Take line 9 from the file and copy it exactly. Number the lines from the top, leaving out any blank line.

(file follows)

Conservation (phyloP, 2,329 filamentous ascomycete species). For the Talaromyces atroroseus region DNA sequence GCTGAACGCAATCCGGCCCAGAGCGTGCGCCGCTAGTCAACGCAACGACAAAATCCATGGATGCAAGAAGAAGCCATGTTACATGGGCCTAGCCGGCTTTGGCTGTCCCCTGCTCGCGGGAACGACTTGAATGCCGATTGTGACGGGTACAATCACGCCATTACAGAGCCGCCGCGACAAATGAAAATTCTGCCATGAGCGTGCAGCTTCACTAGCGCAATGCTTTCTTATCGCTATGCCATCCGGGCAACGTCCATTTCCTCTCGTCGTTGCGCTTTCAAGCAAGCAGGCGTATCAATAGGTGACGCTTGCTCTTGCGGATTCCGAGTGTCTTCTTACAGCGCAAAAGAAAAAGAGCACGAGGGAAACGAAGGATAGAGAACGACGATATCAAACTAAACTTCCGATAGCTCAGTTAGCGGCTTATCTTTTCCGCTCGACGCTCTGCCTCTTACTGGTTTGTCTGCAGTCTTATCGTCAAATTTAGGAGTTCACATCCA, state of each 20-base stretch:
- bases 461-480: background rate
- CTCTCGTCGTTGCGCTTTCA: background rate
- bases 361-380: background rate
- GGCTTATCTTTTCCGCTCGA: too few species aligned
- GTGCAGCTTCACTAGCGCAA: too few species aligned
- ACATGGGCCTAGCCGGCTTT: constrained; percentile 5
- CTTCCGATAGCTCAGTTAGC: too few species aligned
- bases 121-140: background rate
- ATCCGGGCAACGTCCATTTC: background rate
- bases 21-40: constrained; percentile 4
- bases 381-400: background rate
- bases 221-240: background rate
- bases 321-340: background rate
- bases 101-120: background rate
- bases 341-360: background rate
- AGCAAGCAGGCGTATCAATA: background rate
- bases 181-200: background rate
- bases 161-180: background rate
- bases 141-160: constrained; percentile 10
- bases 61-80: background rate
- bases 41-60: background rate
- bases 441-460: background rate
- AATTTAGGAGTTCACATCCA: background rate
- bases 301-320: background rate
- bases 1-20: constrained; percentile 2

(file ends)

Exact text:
- bases 121-140: background rate